California has a very broad definition of domestic violence — and victims’ advocates say that it’s necessary in order to protect victims from subtle forms of abuse like harassment or stalking.
Unfortunately, that also makes the law easy to abuse when someone who isn’t a victim wants to cut his or her child’s other parent out of his or her life — and out of the child’s life as well.
Sometimes, it can be very effective. Since there are rarely witnesses around to exchanges between the two principal parties involved, the judge is usually forced to make a decision based on nothing more than one person’s word. Judges may side with the alleged victim simply because they’re afraid that if they don’t, the next time they hear that person’s name, it will be on the news — as a murder victim.
Parents willing to abuse the court system are also often willing to abuse the processes used by Children Services. They’ll fabricate an abuse allegation — alleging that their spouse or ex-spouse inappropriately touched the child or did some other indecent act.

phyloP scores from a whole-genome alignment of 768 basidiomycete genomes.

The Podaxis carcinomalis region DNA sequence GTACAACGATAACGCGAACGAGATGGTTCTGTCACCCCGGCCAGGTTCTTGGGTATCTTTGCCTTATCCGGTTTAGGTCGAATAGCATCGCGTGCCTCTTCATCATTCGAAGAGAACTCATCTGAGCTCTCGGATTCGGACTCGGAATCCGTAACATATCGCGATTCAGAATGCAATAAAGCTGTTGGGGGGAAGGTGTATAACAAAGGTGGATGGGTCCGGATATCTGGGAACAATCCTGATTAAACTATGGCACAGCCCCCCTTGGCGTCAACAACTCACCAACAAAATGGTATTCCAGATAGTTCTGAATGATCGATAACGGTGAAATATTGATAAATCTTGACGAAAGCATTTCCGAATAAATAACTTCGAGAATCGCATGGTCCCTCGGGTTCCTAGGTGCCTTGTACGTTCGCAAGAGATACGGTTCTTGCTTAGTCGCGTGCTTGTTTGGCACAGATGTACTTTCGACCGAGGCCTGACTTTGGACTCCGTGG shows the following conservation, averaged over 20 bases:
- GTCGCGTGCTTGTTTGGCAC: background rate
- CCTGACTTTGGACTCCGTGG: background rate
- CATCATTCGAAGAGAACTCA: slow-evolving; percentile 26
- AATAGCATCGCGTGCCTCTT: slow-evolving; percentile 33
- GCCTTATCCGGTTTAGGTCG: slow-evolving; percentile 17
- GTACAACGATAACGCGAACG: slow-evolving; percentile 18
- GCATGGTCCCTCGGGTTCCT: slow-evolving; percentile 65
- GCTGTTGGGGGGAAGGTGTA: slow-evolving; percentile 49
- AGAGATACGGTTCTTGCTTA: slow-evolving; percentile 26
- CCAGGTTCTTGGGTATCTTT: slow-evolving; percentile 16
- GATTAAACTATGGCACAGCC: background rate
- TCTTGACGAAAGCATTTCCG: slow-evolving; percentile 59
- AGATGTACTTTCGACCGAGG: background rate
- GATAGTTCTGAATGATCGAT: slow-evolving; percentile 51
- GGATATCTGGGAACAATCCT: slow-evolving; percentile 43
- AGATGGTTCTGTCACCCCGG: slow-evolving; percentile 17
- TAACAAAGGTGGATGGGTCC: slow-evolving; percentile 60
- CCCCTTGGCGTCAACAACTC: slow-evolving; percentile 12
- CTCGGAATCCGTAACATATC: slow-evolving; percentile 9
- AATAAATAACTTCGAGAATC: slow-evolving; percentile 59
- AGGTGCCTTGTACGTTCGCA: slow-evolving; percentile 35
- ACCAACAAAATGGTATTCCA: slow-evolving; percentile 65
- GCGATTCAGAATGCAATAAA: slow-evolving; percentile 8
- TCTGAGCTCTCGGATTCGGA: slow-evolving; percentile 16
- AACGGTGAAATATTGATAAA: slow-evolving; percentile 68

As one father was told, findings often fail to clear the name and reputation of the accused (most of whom are fathers). The results of an investigation will be listed as “inconclusive” because even though there’s nothing to back up the other parent’s claims of sexual abuse, there’s nothing to disprove the claim either.
While that might not sound so terrible, it actually is. When the father goes into family court, the allegation follows him. The judge doesn’t know the evidence — all he or she knows is that there was nothing exonerating the accused. That can lend weight to other accusations of abuse even though it’s just a bit of legal shade being thrown.
The end result is that a parent can be put under a protective order that forbids him or her from contacting both the ex-spouse and his or her children. Eventually, the ex-spouse can use that as leverage to try to get the other parent’s rights over the children terminated due to abandonment.
An attorney can help if you find yourself in this sort of predicament where an unfair order of protection is keeping you from seeing your kids.
Source: newsreview.com, “Parental restraints: California’s domestic violence law can leave nonviolent parents facing protective orders,” Alastair Bland, Nov. 02, 2017